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2 Mar, 2022 08:07

Ukraine demands security guarantees from NATO

The US and its allies must provide “legal” assurances that Ukraine is safe, even if it’s not in NATO, President Zelensky has said
Ukraine demands security guarantees from NATO

Even if the West is currently not in a position to grant Kiev NATO membership, it must still make sure the country is “completely safe,” Ukrainian President Volodymyr Zelensky has insisted.

“Our partners, if they are not ready to take Ukraine into NATO… because Russia does not want Ukraine to be in NATO, should work out common security guarantees for Ukraine,” Zelensky told Reuters and CNN on Tuesday amid an ongoing invasion by Moscow.

Those ‘security guarantees’ are needed to ensure that “our territorial integrity, that our borders are protected, we have special relations with all our neighbors, we are completely safe,” he clarified.

According to Zelensky, the countries that would become “the guarantors that give us security” should “legally” provide such assurances to Kiev.

Speaking from what Reuters described as “a heavily guarded government compound” in the country’s capital, the Ukrainian leader has also praised the West for sending weapons to Kiev and slapping new sanctions on Moscow.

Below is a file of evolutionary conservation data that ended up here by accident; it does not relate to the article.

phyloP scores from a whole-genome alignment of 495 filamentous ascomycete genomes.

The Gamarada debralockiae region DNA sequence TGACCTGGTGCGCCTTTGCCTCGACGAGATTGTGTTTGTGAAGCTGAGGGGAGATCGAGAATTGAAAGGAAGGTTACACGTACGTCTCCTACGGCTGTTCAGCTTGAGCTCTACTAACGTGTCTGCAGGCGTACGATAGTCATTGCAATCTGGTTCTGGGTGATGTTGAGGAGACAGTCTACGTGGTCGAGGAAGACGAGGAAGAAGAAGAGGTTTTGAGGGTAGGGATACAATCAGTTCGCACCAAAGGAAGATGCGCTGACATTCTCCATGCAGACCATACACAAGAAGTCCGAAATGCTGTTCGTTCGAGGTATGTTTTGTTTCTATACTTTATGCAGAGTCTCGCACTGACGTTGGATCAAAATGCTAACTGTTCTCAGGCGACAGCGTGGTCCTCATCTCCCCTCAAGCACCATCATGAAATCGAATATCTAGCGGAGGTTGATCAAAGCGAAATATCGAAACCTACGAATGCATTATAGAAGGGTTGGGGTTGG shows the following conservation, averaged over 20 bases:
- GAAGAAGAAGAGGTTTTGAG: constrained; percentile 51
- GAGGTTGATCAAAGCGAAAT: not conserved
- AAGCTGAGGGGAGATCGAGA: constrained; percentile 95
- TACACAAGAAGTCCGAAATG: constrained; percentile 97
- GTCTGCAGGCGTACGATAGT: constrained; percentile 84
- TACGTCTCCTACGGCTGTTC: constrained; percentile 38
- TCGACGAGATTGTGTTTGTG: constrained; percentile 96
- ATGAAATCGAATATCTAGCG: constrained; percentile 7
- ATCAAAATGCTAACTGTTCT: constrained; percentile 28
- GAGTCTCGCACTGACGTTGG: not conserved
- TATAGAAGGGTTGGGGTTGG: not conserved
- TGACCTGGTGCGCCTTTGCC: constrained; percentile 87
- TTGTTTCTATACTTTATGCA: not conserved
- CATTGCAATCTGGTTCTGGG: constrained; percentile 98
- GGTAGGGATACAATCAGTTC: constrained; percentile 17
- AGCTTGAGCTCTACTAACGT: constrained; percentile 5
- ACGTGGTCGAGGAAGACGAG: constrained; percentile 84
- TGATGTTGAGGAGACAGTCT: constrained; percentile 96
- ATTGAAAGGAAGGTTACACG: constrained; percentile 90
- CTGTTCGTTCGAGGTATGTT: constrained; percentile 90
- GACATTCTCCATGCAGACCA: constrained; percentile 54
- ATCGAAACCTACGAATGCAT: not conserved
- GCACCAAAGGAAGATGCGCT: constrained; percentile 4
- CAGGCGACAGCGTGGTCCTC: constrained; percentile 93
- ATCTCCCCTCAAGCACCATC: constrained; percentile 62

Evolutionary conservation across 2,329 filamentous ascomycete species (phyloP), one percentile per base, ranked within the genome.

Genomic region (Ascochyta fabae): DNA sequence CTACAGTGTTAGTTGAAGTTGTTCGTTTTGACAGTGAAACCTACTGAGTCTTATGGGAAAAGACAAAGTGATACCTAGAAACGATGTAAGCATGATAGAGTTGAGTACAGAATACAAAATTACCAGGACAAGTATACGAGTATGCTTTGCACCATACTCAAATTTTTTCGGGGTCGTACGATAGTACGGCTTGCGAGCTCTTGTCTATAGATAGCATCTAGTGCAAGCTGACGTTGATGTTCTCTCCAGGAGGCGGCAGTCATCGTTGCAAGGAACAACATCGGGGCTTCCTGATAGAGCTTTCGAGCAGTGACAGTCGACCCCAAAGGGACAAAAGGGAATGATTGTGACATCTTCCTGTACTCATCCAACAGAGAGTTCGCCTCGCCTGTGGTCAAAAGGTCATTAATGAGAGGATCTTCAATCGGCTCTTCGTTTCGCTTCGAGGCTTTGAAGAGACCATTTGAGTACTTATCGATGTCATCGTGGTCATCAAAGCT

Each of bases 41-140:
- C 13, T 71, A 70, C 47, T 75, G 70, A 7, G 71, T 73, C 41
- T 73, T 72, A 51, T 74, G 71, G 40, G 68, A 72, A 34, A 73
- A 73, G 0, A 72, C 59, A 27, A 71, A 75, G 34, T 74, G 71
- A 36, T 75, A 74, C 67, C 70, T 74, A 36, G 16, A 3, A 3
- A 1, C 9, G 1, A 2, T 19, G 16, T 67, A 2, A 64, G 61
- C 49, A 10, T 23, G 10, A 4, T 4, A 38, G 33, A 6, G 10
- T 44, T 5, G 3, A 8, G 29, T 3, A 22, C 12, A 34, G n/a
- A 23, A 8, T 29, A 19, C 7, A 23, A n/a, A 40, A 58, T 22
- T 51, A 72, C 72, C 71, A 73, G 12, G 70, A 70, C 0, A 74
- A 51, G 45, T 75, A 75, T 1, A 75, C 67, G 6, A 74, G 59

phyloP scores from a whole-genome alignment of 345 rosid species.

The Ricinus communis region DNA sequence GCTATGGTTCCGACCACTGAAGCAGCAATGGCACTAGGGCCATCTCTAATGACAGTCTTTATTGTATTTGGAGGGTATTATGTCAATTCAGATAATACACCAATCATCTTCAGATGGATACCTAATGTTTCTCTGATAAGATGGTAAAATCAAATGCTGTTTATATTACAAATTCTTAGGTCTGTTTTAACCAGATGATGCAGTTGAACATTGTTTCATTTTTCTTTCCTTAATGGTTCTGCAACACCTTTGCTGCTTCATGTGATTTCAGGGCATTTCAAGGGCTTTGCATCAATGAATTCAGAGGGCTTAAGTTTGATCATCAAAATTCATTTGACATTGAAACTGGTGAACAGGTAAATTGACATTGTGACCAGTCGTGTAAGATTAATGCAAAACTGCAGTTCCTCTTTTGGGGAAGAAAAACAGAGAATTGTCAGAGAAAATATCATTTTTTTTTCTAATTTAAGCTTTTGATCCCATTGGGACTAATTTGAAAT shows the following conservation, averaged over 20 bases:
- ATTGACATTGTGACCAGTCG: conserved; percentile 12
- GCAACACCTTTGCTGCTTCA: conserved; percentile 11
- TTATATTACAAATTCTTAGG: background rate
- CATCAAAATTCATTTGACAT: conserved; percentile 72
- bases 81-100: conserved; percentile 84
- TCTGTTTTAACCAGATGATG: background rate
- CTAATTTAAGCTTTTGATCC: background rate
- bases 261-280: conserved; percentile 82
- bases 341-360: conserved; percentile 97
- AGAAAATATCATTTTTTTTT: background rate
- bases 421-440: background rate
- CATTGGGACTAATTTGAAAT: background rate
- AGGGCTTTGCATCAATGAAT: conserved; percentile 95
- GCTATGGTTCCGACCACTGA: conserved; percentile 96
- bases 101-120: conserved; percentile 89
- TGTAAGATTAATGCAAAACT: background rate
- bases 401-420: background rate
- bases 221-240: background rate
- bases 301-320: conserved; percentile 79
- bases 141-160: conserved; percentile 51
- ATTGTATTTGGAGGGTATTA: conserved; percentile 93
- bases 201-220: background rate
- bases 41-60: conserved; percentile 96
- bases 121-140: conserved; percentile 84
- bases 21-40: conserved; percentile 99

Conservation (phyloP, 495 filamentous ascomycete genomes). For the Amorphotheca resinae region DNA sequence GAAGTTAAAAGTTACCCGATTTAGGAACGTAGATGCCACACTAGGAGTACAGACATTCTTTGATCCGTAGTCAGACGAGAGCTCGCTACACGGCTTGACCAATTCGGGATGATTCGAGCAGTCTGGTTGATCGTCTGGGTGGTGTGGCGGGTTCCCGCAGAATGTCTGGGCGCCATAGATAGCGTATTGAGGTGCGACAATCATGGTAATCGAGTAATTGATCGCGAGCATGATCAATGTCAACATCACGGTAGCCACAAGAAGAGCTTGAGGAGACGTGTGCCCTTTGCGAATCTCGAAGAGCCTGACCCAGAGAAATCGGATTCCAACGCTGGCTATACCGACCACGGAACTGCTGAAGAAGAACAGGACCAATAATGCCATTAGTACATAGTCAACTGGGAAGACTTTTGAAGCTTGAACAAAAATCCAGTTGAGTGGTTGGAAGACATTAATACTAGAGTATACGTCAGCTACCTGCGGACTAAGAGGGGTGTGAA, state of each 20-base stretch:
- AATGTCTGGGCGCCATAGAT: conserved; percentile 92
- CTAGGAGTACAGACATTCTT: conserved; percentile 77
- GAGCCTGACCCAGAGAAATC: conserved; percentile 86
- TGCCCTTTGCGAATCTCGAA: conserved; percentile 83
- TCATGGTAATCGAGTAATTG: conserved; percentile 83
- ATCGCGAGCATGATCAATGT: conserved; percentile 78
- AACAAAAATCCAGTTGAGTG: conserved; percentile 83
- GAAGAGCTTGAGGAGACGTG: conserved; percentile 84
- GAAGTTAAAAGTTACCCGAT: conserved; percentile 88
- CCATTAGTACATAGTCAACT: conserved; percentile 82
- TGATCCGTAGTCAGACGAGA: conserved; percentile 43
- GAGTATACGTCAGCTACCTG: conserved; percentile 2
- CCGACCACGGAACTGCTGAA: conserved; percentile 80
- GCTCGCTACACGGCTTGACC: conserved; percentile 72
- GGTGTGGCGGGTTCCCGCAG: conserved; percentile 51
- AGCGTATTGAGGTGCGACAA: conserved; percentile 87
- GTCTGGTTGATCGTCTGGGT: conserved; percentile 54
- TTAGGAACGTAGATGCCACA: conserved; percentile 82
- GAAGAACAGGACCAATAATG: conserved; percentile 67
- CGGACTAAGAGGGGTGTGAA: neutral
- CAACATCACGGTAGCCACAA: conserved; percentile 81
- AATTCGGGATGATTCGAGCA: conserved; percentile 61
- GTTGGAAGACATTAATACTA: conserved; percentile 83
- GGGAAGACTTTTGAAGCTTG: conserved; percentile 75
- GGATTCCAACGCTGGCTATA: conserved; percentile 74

However, he called on the US and its allies to do even more, including by imposing a no-fly zone over Ukraine. Zelensky reiterated the call for airspace over his country to be shut, despite acknowledging that US President Joe Biden had earlier told him it wasn’t the time to introduce such a measure.

“This is not about dragging NATO countries into war. The truth is everyone has long since been dragged into war and definitely not by Ukraine, but by Russia,” he claimed.

Last year, Moscow had also asked Washington to provide written security guarantees that NATO wouldn’t be expanding into Ukraine and Georgia – a prospect seen as a major threat by Moscow. It also urged the American-led military bloc to scale back its provocative military activities near Russian borders. But the US declined to meet Russia’s demands.

Russian troops were sent to Ukraine last week as part of a special operation to demilitarize and “denazify” the government in Kiev in response to a “genocide” perpetrated in the breakaway regions of Donetsk and Lugansk.

Moscow has insisted that it isn’t targeting civilians, and is only striking Ukrainian military installations. Kiev has accused Moscow of carrying out an unprovoked invasion.

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